Issues discussed under the topic of access to drugs included supply systems, drug financing, drug insurance, price information and pricing policies, generic drugs, procurement methods, and related matters.
However, 'in order to conclude on the issues in the resolution on which there had been diverging views at the Health Assembly, the ad hoc group decided to concentrate on those topics currently included in the resolution.'
"MSF, together with health Action International and the Consumer Project on technology wholeheartedly support the passage of the resolution on the revised drug strategy," said Dr. Bernard Pecoul of Medicines Sans Frontiers (MSF). "We believe that the resolution helps to address the negative consequences of trade agreements on access to medicines.
Specific concerns about the implications of trade agreements on access to medicines relate to the new global system of regulations on intellectual property contained in the TRIPS agreement, part of the new international trade system administered by the World Trade Organization.
intellectual property is an important mechanism for stimulating research and development, but many NGOs, including those mentioned above, do not consider that these rights should be absolute, especially when a large part of the world's population does not have access to life-saving essential drugs.
"What is the use of having new, effective essential drugs if most people do not have access to them?" says Ellen t Hoen of the HAI team present at the WHA meeting.
"Africa is facing a mind boggling crisis and the world community needs to respond. We need to embrace global rules for sharing the burden of essential medical research and development that explicitly facilitate equitable access to new scientific discoveries. The WHA is showing needed leadership on this issue," said James Love, Director of Consumer Project on Technology.
Meanwhile, in a press statement issued today, seven NGOs have sent a protest letter to the WHO Director General, questioning WHO's increasingly close contact with industry and objecting to the conflict of interest it may cause. The organisations doubt whether WHO will be able to focus on its public health mandate when industry is directly involved in an increasing number of programmes.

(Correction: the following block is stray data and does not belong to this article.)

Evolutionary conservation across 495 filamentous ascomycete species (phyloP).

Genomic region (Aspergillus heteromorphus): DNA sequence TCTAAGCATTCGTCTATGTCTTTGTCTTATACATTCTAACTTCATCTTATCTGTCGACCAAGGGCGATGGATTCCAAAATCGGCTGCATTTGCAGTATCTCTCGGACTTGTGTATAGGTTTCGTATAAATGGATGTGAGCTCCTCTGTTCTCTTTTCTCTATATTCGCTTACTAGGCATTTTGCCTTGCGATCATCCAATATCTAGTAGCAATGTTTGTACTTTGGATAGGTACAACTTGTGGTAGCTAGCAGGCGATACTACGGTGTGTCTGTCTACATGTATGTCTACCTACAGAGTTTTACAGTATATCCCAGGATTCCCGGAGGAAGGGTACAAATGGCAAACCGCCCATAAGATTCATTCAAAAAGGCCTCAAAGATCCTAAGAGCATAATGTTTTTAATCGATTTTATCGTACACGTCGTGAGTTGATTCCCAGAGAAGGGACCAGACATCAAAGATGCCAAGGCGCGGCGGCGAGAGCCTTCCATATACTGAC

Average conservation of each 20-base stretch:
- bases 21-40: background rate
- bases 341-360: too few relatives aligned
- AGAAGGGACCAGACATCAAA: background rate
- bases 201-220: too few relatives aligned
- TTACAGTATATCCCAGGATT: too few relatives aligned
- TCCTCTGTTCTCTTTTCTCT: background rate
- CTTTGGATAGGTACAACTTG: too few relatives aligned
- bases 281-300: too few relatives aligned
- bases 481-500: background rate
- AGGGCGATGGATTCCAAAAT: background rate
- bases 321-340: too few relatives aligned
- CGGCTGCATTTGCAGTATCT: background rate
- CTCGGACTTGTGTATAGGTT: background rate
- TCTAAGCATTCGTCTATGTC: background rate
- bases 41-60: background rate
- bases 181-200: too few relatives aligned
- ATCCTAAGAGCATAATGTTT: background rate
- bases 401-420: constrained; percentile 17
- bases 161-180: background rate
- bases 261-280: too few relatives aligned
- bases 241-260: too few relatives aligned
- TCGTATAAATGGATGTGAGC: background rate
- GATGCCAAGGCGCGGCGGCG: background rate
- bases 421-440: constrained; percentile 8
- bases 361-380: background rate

Two recent examples of WHO partnership with specific companies are given to illustrate the pharmaceutical industry's possible influence on WHO's priorities. The most recent involves the 'secondment' by Merck, Sharp and Dohme (MSD) to the staff of WHO's Tobacco Free Initiative. An internal MSD announcement portrays the employee as an "effective Ambassador."
The letter also criticizes the process by which controversial guidelines on hypertension were developed by WHO and an international working group. The recommendations, reportedly, conflict with the current evidence-based guidelines on treating hypertension and inappropriately expand the potential market for anti-hypertension drugs.
The NGOs that have endorsed the letter to Dr. Gro Harlem Bruntland have called for 'greater transparency and accountability by WHO in all of its decision-making involving industry partnerships. They have also called for guidelines for co-operation with the commercial sector and said that secondment be excluded as an option for partnership arrangement between WHO and the industry.
Other NGO groups have privately assessed that under Mrs.Bruntland and her "management style", the entire WHO and its programmes have been "hijacked" by the World Bank and the Harvard University groups, and the focus is being shifted to "softer" issues (including tobacco and using a consumer approach) which the US administration of Bill Clinton is promoting. They note that while in cases like tobacco the emphasis is one tackling the problem at consumption end, the US on drug problems wants it to be tackled at the producers end.